Thursday, October 29, 2009

World Series Memories - Part 2

Welcome back. If you haven't read Part 1, I would encourage you take a few moments to catch up by clicking here

I witnessed, first-hand, many historic moments in Blue Jay history over the first fifteen years. Along with the many home openers, I attended many season finales. From 1989 -1991, I attended the final game at Exhibition Stadium, the first game at Sky Dome and was a member of the crowd that pushed the '91 season's attendance past 4,000,000 - becoming the first team to reach that milestone.

I was in the Dome when the Blue Jays won the World Series in 1992. Although, the game was played in Atlanta, the Sky Dome was filled with fans, watching on Jumbo Tron, as Joe Carter made the final out of that historic victory. I rushed on the field and celebrated, with thousands of my closest friends - many of which I've since lost contact with. The field was partially intact, so as part of my celebration, I slid into the dirt where second base usually is.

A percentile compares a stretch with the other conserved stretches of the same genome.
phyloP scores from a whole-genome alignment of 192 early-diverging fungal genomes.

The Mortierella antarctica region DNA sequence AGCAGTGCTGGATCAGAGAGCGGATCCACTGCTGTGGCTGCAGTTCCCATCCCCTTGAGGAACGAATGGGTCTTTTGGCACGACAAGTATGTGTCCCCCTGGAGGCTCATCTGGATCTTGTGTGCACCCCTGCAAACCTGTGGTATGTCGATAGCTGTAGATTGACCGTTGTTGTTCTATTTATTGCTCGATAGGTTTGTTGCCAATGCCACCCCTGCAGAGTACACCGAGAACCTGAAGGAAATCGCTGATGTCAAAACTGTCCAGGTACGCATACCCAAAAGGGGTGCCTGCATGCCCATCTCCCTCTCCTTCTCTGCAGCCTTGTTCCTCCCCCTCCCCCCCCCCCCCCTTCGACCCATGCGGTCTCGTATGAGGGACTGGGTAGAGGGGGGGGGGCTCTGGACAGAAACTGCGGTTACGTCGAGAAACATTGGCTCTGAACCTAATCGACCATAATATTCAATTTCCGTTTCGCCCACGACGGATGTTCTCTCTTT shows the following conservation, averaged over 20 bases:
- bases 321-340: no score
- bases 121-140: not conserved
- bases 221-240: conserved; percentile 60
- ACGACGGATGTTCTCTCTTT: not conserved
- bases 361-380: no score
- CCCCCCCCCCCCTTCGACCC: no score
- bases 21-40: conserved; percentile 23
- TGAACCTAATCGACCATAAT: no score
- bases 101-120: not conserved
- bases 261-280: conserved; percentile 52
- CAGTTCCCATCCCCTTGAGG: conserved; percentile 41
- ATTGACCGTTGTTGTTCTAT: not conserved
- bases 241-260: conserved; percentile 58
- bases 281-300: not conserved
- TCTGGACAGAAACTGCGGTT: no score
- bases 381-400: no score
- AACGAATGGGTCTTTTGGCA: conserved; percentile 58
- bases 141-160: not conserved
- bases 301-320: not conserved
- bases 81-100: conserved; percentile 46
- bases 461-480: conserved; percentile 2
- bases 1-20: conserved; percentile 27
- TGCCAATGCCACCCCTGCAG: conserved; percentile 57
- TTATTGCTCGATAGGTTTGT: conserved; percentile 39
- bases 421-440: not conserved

So, in that same storage bin I mentioned earlier, along with programs, posters, newspaper clippings and a complete wardrobe, there is a pair of dirt-stained jeans and a sandwich bag of genuine Blue Jay dirt - which I scooped up to mark the occasion.

"Now, here I was. Saturday, October 23.
Game six of the 1993 World Series.
Row one, second deck...first base side."


My dad had somehow got his hands on two tickets for the game...and, then amazingly, transferred them into the hands of my sister and myself. I will be forever grateful. My dad is a bigger man, than I. Back then, if I was in his position, I would have gathered my children to my side and made them do "Rock, paper, scissors" to see who'd be joining me.

I have never experienced a more electric environment, in my entire life, then I did that night. 52,000 fans, sounding like 152,000 fans. From the moment we entered the stadium there was a rumble...an unending rumble. We could taste victory. A win tonight. Champions again.

The Jays scored three runs in their first at bat, and were leading 5-1 after six innings. My body was literally shaking from the noise, the energy, and the sheer emotion...that only a die-hard can fully understand.

The Phillies would go on to score five runs in the 7th to take the lead, which produced an obvious decline in the decibel level. But, the amazing thing was that it was so high to begin with, even in it's weakened state, the crowd noise was still sending shivers down my spine.